St Kilda captain Nick Riewoldt trained lightly on Saturday and is expected to have overcome a calf strain in time for Sunday’s clash against Richmond when his sister will be honoured.
Riewoldt was only expected to barely break into a sweat as he prepares for the inaugural Maddie’s match, which will remember Maddie, who died earlier this year aged 26 due to aplastic anaemia – a rare bone marrow disease. Maddie was also Richmond forward Jack Riewoldt’s cousin.
Five dollars from every match ticket sold at Etihad Stadium will be donated to the charity Maddie Riewoldt’s Vision, aiming to raise funds to aid research in the fight against bone marrow failure syndromes.
Nick Riewoldt injured his calf against Greater Western Sydney last Sunday and has typically worked diligently to ensure he could recover in time for what will be one of the most important – and emotional – games of his distinguished career.
The Saints said on Saturday that he “should be fine” to play barring an unexpected mishap before the twilight clash. They had named Tom Hickey, Adam Schneider and Tim Membrey as emergencies.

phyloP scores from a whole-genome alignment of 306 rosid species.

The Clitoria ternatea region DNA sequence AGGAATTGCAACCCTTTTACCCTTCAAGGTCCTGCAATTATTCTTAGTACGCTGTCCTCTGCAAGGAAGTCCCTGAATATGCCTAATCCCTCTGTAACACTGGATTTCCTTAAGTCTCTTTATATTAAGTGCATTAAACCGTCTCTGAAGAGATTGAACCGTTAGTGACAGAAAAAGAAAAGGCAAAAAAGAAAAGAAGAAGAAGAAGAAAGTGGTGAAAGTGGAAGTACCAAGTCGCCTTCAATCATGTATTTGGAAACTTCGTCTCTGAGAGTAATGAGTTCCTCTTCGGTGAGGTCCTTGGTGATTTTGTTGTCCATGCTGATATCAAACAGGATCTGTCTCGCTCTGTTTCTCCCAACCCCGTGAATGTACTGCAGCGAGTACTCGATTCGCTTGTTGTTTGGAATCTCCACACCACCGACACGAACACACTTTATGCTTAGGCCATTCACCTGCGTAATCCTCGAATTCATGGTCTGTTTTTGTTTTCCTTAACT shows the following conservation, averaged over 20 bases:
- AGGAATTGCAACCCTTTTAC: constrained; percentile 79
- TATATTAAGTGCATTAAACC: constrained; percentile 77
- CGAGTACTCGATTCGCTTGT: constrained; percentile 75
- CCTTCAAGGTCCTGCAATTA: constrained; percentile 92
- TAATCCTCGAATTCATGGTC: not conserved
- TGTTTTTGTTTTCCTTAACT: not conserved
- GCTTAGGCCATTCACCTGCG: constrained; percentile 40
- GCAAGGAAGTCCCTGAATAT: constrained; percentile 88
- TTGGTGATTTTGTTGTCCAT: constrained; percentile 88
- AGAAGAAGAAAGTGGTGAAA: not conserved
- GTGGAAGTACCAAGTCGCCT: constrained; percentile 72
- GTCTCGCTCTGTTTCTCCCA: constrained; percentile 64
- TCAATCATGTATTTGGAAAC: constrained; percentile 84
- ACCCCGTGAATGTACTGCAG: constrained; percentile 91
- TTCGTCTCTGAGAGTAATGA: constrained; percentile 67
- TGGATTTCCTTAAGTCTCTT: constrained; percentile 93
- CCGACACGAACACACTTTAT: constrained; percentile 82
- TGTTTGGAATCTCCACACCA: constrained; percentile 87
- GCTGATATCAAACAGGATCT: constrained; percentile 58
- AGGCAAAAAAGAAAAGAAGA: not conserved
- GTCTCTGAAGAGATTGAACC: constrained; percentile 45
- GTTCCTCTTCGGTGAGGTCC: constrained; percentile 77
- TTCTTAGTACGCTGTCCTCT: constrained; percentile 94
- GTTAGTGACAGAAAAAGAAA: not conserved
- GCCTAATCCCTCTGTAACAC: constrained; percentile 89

Saints president Peter Summers has penned an open letter to the club’s members, detailing how “proud” he has been of all those who have helped to put the match together.
“I am not going to pretend to fully comprehend the loss of Maddie to her family. I do know the Riewoldts are a close family but such loss is individual and must be respected. Similarly I don’t want to disrespect the concept of family for at such times family has a very special meaning,” Summers said.
“But to the extent there is a Saints family, and I do believe such a thing exists, then we, the Saints family, also felt Maddie’s passing and to the extent we could we offered our support to the Riewoldt family.
“What I am more comfortable talking about, and what was of no surprise at all to me, was the Riewoldt family’s passion to want to do everything they can to promote Maddie’s vision so that others may not suffer such a loss. The formation of Maddie Riewoldt’s Vision (MRV) took great courage and it has involved much work, all at a time of enormous challenge.
“MRV is not short term. It is aimed to go on raising awareness of bone marrow failure related diseases and funds for research. But on Sunday, one of the key events in the early stages of MRV will take place when the Maddie’s match is played. This Sunday, Saints v Tigers means so much more than the four points.”
The Saints have made three changes from the side beaten by the Giants. Eli Templeton and Paddy McCartin return, with left-footer Hugh Goddard, a first-round draft selection last year, to debut. The Tigers have also made three changes, with Ivan Maric, Matt McDonough and Ben Lennon back in the fold.
This story Administrator ready to work first appeared on Nanjing Night Net.